23rd Mar2021

‘You’re Not Alone’ DVD Review

by Phil Wheat

Stars: Katia Winter, Leya Catlett, Zach Avery, Emmy James, Lane Bradbury, Richard Bekins, Jerry Dixon, Marceline Hugot, Patrick Hamilton | Written by Andrew Wong | Directed by Eduardo Rodriguez

Director Eduardo Rodriguez has been, at least for me, something of a underrated talent. His first Hollywood movie, Stash House, was an effective action thriller and his follow-up, El Gringo, was a superb film and star-making vehicle for action star Scott Adkins. And – at least for me – his Fright Night sequel-c0me-remake was a decent entry in the franchise and one that I enjoyed more than the Colin Farrell iteration. So when I discovered his latest feature film, You’re Not Alone, was due out this week – after apparently being filmed in 2016 under the title Unwanted – I knew I had to check it out… And I’m glad I did.

You’re Not Alone tells the story of Emma (Katia Winter) who, after the premature death of her estranged husband, regains custody of their young daughter Isla (Leya Catlett) and hopes to rebuild their relationship after many years apart. But when an evil entity begins to torment them, mother and daughter are forced to face the inexplicable presence that inhabits the walls of their new home.

Kicking off with a flashback to a suicide attempt really sets the dark mode of You’re Not Alone and within minutes of Emma regaining custody of Isla that dark mood swells, as the home the inhabit seemingly plays tricks on them… Yes, we’re in familiar territory here – that of paranormal activity or mental breakdown. It’s a cliche that’s been explored a myriad of times in genre cinema but is still one that, if done right, can still generate plenty of horror and suspense. And You’re Not Alone does a lot of things right.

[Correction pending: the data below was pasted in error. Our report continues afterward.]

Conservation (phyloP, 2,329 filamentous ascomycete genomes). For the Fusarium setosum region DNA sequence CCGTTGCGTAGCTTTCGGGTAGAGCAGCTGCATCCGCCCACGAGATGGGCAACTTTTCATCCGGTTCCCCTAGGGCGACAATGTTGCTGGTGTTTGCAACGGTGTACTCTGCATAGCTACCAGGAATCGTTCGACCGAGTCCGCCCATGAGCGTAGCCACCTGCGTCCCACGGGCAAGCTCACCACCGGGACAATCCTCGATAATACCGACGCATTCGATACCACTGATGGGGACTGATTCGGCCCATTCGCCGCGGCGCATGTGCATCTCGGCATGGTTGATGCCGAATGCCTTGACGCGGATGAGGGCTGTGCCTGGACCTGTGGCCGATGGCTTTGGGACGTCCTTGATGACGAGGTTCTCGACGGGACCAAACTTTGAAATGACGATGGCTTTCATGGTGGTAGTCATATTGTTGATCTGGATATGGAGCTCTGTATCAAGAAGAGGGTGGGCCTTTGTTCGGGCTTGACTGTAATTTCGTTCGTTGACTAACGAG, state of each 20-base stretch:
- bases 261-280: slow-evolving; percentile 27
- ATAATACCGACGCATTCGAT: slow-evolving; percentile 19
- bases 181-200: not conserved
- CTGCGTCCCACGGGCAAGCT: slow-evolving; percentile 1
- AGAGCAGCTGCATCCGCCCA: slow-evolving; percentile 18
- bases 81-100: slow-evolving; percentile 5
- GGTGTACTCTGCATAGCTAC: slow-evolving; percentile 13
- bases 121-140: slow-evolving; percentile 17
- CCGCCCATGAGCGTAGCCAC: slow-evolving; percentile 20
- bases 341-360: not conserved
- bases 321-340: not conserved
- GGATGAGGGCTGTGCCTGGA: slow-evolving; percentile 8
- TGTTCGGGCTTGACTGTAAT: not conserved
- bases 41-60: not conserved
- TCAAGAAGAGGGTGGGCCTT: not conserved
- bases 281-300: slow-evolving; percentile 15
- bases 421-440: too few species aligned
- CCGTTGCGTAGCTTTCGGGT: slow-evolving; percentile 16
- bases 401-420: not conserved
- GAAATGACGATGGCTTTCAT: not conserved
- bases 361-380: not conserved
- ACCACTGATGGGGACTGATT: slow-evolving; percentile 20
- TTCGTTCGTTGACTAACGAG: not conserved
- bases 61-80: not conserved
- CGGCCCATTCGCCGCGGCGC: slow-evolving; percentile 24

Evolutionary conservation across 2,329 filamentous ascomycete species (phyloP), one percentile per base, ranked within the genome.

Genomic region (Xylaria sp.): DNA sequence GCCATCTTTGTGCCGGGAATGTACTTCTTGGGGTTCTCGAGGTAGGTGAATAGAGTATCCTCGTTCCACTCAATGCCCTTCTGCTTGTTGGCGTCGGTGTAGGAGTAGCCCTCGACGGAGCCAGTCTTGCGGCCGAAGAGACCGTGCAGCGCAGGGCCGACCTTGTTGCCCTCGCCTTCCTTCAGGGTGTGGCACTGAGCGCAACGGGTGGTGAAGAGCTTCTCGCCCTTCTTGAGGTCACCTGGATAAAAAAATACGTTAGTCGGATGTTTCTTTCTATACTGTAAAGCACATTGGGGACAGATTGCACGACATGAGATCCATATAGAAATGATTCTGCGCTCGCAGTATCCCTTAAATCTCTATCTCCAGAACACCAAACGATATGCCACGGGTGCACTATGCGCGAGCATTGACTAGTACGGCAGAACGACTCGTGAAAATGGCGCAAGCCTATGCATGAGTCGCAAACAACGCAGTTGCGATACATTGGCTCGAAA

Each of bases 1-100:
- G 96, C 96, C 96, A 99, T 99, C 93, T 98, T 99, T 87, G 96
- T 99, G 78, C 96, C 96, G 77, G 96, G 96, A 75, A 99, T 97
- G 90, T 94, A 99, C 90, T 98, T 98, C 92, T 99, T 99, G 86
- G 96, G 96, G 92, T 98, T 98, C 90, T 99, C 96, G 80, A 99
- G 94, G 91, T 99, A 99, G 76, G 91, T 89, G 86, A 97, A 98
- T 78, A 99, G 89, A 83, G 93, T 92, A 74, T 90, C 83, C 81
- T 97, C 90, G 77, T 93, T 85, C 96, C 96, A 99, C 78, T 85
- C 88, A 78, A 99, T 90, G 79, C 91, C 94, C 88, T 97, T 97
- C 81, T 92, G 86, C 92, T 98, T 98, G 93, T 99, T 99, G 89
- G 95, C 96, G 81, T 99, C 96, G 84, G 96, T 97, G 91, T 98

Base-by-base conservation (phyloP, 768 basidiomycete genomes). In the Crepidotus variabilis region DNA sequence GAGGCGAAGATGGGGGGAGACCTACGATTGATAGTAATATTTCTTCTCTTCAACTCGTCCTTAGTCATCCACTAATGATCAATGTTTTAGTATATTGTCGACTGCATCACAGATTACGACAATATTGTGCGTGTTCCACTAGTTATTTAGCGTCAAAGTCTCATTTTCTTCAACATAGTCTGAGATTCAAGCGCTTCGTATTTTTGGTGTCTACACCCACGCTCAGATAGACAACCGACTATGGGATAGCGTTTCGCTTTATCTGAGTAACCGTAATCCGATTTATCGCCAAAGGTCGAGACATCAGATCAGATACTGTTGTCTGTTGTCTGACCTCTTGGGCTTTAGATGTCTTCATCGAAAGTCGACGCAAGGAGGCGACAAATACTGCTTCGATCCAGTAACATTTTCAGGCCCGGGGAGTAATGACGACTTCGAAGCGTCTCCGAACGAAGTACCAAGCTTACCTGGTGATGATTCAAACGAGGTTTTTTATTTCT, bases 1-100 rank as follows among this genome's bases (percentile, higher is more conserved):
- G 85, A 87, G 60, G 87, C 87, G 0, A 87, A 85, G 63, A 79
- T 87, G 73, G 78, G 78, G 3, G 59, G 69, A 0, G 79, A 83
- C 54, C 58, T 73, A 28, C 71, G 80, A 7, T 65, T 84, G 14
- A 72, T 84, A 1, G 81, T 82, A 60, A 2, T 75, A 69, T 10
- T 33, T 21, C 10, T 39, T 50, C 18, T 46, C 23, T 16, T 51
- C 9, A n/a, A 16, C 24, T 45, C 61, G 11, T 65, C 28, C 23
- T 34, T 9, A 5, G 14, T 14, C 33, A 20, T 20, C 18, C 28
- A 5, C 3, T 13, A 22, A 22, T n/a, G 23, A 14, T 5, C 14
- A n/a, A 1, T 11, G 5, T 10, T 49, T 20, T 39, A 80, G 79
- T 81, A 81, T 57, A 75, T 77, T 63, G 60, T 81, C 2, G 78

The mood is kept dark and brooding; the horror plays out in slow-building fashion, focusing more on creeping out the audience rather than spring them; but when the scares do comes, even the cheap jump scares, it all feels very effective. Even moreso when the film explodes in violence and doesn’t shy away from the gore! That’s what’s done right. Unfortunately where things go wrong for Rodriguez’s film is the pacing. That slow-burn becomes somewhat hard-going as the film approaches its middle, and there could have been a few sub-plots forgone in favour of trimming the runtime somewhat, keeping the film tightly-paced and therefore a little more fraught.

Speaking of fraught, Katia Winter gives a stunning performance as Emma walking a fine line between a mother trying to reconnect with her estranged daughter and a mentally troubled woman who is trying – again for the sake of her daughter – to keep things together despite the huge trauma that becoming a mother can be. And she is matched perfectly by Leya Catlett as Isla, whose portrayal of young girl not only traumatised by the death of her father but also having to get to know a woman she’s never met before is one of the best child performances I’ve seen in a genre film in a long time.

Thankfully You’re Not Alone more than makes up for its shortcomings in the films final moments, when the cliched, stereotypical plotting looks to be reaching a crescendo and then BLAM!, everything is thrown out of the window. The story focussing back on the mother-daughter relationship before revealing the truth of what been going on in their home… Which, frankly, is more terrifying than anything you could have ever guessed and more terrifying than the rest of the film put together!

You’re Not Alone is out now on DVD from High Fliers Films.

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